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In PHP, a variable can be accessed either by value or by reference. All PHP variables are references; the question is what you're accessing – the location of the value or what's stored there. By default, you're accessing the value; referencing syntax allows you to refer to the location instead. Unlike with a pointer, however, the location's address is never accessible to PHP code; it can only be copied.


Each variable in PHP is a reference to a storage location; the details of this are generally hidden. When one variable is assigned a reference to another (rather than just the value) they then both refer to the same storage location. This storage location will continue to exist as long as at least one variable is using it.

References do allow some of the functionality provided by pointers in other languages (like C/C++), but unlike pointers they are always de-referenced from the standpoint of the PHP code. A better analogy (the PHP manual agrees) is to think of them like hard file links in Unix. Conceptually, $b = &$a means "$b and $a now point to the same content", not "$b is a pointer to $a's content".

A better cognitive model, perhaps, is to think of "=" and "=&" as what it says on the tin: different operations applied to the same variables:

  • $A = $B copies $B's holder contents to $A, so $A and $B have the same value.
  • $A =& $B copies $B's holder address to $A, so $A and $B use the same value-holder.


There are no reference types (you can't declare, for example, &array or &int variables or return values); there are only reference operations -- and the reference operation is basically a qualifier (indicated by &) on a variable-access.

This is seemingly at odds with the fact that functions which return references are declared using the "&" prefix on the function name rather than on the return variable:

// THIS:
function &Ref(&$a) { $b=$a; return $b; }
$y =& Ref(); // setting $y now sets $a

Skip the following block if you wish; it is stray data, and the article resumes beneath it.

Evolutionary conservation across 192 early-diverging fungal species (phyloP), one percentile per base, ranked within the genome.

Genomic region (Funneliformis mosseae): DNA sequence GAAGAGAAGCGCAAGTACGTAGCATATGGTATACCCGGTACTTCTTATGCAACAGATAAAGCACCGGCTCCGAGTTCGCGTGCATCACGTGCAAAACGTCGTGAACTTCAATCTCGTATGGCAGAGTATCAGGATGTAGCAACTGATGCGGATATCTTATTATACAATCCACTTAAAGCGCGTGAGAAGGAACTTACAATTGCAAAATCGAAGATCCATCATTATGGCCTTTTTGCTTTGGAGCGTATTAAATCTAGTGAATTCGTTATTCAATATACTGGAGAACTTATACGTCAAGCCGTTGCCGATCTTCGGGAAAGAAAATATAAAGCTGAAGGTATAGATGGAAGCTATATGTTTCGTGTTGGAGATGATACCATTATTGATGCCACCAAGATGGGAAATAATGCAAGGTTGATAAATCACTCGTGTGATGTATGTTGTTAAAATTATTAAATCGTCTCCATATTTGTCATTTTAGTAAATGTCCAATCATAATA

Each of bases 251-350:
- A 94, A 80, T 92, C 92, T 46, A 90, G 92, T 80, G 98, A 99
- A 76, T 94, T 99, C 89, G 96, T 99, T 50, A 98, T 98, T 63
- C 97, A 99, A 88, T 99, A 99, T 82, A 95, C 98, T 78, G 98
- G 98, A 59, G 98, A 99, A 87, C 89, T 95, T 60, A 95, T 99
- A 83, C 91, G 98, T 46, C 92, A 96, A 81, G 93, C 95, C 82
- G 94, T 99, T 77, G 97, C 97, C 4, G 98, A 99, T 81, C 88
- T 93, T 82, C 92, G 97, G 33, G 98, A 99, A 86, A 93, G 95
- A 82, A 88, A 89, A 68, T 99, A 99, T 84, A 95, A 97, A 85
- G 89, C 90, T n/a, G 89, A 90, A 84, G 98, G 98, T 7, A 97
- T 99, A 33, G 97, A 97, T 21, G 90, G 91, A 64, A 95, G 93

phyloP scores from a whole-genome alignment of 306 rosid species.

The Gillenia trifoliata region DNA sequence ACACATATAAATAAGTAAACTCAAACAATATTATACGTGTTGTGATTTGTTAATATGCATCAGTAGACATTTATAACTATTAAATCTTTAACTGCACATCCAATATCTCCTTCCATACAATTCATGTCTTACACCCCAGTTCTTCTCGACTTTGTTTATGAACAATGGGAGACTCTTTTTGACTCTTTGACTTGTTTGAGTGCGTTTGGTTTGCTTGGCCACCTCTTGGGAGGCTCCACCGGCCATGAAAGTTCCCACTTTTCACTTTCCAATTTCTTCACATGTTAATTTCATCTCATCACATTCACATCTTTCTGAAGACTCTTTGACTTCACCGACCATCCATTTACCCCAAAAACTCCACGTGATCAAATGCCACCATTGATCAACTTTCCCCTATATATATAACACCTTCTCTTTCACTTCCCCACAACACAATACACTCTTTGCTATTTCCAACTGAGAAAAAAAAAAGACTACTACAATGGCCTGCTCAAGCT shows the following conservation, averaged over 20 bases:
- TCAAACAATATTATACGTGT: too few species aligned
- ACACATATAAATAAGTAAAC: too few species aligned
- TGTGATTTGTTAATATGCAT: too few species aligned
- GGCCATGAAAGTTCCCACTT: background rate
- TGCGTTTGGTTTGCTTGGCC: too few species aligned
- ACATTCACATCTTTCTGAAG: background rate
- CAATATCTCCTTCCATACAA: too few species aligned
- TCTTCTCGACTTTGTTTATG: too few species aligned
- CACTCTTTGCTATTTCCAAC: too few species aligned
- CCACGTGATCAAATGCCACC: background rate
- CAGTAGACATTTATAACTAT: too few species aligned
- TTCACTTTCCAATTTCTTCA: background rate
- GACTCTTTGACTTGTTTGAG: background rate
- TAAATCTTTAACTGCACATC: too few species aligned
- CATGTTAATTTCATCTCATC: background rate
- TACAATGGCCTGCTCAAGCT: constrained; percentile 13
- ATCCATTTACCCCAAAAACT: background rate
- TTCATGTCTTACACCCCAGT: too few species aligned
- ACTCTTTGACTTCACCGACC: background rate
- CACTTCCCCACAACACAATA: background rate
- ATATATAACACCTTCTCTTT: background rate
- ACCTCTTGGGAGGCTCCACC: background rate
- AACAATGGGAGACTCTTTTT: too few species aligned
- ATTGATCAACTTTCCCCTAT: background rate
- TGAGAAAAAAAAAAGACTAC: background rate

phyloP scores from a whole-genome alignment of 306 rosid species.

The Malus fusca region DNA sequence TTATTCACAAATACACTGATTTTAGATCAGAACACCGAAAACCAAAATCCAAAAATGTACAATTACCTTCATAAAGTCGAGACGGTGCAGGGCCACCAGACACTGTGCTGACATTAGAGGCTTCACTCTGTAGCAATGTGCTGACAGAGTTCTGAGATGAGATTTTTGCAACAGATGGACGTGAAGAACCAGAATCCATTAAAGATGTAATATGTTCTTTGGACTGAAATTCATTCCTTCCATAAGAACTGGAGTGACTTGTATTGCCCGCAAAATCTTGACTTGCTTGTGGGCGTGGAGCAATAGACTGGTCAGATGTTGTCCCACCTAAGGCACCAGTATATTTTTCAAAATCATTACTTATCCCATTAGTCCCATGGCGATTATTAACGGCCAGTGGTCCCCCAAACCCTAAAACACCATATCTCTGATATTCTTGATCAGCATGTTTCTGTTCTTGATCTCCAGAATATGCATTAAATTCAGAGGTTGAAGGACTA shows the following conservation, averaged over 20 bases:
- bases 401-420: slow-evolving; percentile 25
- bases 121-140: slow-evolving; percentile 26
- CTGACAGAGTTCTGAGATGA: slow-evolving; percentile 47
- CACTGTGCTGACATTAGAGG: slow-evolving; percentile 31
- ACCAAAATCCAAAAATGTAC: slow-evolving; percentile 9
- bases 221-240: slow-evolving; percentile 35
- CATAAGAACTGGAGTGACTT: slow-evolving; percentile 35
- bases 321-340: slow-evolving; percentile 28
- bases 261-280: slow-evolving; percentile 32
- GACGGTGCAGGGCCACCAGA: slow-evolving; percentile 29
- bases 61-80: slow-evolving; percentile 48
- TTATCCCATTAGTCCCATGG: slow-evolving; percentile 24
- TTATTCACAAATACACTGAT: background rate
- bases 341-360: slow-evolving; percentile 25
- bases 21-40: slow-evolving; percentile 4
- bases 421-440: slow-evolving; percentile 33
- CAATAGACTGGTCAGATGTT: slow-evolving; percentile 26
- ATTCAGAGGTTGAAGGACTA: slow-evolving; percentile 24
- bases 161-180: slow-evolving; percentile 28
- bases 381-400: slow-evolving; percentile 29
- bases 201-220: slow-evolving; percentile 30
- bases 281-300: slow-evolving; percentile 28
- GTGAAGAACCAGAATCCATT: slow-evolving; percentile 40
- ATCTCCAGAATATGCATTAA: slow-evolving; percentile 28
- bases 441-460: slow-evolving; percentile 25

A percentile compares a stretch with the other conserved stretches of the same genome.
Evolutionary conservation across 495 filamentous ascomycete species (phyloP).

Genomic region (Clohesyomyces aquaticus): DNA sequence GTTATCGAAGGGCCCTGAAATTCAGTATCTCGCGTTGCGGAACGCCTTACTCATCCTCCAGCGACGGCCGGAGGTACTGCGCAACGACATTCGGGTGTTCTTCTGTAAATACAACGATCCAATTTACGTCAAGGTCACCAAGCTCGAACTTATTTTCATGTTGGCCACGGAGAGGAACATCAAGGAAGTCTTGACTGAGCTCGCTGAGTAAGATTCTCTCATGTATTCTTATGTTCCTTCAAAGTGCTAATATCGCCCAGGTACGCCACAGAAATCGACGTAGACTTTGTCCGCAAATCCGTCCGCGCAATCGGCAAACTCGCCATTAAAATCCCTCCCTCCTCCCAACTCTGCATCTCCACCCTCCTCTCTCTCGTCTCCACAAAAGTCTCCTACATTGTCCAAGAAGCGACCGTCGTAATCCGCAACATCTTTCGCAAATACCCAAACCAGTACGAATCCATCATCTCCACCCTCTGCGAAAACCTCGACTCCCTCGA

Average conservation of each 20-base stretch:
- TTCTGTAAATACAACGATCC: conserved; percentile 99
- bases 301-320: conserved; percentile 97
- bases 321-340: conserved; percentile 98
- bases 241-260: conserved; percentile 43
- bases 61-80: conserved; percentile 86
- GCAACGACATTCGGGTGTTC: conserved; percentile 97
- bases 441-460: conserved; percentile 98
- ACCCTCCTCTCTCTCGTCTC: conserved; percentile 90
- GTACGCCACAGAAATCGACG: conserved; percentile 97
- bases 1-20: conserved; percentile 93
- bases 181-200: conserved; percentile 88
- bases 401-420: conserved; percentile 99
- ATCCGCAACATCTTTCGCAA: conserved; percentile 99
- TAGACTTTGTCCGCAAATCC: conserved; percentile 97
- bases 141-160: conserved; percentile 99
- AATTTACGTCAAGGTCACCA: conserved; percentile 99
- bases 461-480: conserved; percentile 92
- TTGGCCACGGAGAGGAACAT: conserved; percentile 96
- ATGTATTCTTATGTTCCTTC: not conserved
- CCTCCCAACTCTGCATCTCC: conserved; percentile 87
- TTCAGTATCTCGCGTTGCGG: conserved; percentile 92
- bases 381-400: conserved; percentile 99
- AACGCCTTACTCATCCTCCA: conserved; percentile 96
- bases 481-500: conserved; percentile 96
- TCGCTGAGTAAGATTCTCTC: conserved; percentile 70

class cThings {
    private $arIn = [];
    function &InputArray() : array { return $this->arIn; }
    function Stuff() {
       $ar =& $this->InputArray();
       $ar = $_GET; // sets $this->arIn

// -- BUT --

// NEITHER this
function Ref(&$a) { $b=$a; return &$b; }
// NOR this
function &Ref($a) { $b=$a; return $b; }


To return a reference instead of a value, use the & operator when referring to the source variable:

$vtest = 'test value';
$vref = &$vtest;
echo "VTEST: ";
echo '<br>';
echo "VREF: ";
echo '<br>';
$vref = 'another test';
echo "VTEST: ";
echo '<br>';


VTEST: string(10) "test value"
VREF: string(10) "test value"
VTEST: string(12) "another test"

This illustrates some key points:

  • The var_dump() function can't tell the difference between a variable that was given a reference and one that was given a value.
    • ...because there isn't one, actually.
  • Writing a value to a variable that contains a reference overwrites the value of the reference target, rather than replacing the reference.
    • This is kind of essential to how references work: spooky action at a distance, basically.
    • This also implies that the only way to change a reference-holding variable directly is to assign it a new reference or unset() it.
      • Actually, I think if you use =&, that should update the reference? To be checked.